Recently, five of Generations For Peace's most experienced Nigerian volunteers travelled to Amman, Jordan, (our global HQ), along with 34 other volunteers from 9 other countries, for an advanced training in designing and facilitating effective peacebuilding programmes.

One of our volunteers, Abdiel Kude, helped facilitate the training to share his knowledge with others implementing work in their own communities around the world. He noted: "This is an opportunity to interact with people with different skills and knowledge, enabling us all to develop a stronger global perspective on peacebuilding. I view Advanced Training 2015 as a chance to share my own experiences, connect with other volunteers, and to strengthen all of our efforts under one roof." 

Our Nigerian volunteers shared more about why each of them devotes their time to Generations For Peace (GFP) programmes:

"I have witnessed the religious conflicts in Kaduna State, and do not want to lose any more loved ones. I love Kaduna. This is why I became a volunteer with GFP - to develop my capacity as a peace builder, and spread the good news of peace in Kaduna State and Nigeria at large." - Ohis Amu

"As a child, I experienced serious conflicts which led to the loss of many lives, and made people feel incomplete. I have always hoped for a way to change things. I volunteer with GFP because with their programmes, I can work torwads my dream of a violence-free society in Kaduna State." - Jelilat Abidoye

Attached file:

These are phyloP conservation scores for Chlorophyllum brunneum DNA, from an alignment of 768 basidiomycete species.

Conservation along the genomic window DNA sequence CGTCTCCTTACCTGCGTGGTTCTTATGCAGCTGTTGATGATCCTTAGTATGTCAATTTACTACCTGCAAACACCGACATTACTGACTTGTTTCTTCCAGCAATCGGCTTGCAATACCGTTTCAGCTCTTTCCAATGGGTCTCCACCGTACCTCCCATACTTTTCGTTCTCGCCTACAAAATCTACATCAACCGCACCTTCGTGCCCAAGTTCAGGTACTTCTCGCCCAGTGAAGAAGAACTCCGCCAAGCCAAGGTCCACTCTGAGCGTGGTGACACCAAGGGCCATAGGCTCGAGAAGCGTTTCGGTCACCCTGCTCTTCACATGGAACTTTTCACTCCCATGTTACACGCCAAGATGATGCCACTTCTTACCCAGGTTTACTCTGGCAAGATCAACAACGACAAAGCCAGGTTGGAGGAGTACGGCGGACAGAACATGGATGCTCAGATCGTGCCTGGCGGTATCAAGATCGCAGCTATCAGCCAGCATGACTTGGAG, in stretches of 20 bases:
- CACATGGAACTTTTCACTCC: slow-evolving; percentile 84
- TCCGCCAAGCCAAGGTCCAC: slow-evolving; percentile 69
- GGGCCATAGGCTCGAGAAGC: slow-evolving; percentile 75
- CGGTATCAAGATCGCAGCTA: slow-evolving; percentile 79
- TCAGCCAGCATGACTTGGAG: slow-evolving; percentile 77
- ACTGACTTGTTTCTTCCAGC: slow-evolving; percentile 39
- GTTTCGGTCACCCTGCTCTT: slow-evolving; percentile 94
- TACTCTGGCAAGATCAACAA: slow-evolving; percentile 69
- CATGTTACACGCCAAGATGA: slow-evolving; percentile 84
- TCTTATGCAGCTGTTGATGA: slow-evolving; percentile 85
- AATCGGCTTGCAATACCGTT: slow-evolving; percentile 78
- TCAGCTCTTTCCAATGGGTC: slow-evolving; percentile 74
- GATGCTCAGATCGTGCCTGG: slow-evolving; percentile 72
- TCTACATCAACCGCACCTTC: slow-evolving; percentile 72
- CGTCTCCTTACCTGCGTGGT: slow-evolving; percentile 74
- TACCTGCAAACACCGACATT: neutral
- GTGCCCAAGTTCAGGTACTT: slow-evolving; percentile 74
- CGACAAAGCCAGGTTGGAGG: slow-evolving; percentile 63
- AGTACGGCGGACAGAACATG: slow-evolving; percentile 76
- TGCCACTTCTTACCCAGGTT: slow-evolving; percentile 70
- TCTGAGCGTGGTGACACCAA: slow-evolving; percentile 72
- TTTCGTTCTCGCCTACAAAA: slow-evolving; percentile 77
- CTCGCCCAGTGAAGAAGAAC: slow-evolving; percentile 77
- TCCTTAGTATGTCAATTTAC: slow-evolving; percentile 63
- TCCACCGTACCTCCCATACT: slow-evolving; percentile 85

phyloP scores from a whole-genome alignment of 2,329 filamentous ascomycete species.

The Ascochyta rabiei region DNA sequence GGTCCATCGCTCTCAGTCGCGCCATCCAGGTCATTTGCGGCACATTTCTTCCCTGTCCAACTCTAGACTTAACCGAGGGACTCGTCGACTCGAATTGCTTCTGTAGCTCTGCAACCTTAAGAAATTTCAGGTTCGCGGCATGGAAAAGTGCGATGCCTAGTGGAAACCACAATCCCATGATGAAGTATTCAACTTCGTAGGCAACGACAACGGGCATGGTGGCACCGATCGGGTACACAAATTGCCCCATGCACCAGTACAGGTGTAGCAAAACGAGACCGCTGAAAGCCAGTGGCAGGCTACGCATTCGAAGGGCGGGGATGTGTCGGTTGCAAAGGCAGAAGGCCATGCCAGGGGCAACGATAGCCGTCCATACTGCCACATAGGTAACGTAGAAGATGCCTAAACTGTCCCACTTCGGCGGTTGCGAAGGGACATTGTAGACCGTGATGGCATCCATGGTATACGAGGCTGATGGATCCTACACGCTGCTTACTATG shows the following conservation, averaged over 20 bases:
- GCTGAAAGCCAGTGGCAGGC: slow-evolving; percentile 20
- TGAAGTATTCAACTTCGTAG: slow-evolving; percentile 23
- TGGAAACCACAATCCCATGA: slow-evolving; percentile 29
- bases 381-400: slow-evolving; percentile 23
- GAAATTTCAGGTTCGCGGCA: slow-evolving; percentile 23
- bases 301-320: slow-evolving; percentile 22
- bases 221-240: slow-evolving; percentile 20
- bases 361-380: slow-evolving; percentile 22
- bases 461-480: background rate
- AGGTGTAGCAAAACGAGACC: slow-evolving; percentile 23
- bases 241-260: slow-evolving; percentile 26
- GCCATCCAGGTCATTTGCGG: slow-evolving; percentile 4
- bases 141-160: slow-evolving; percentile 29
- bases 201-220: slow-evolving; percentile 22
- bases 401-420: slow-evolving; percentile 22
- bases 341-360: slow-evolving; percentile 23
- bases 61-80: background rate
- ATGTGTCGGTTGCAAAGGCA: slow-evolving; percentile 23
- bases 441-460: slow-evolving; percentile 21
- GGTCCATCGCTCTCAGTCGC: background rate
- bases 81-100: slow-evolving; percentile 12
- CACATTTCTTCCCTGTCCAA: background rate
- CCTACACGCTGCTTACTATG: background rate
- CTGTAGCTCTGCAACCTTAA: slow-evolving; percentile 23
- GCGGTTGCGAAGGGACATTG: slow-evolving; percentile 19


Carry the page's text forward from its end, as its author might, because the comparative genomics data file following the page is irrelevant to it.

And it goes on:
"Volunteering for GFP has given me the opportunity to touch the lives of women and young girls, by helping them recognise their capabilities and become leaders. My capacity, skills, and knowledge have grown, enabling me to build peace in my community." - Joy Anthony

"Ever since I was young I have wanted to contribute to positive changes in the lives of others. I began as a youth activist in secondary school. I volunteer with GFP beacuse it improves my capacity to carry out advocacy and build peace." - Idris Inuwa

Thank you for your support of Abdiel, Ohis, Jelilat, Joy, Idris, and other Generations For Peace volunteers who are working to transform conflicts and reduce violence in Nigeria. Your donation to fund a project in their community means that the skills they learn at the Advanced Training will be able to be put to maximum use as they return home and continue to work for peace.

 From all of us at GFP around the world, we wish you a peaceful New Year!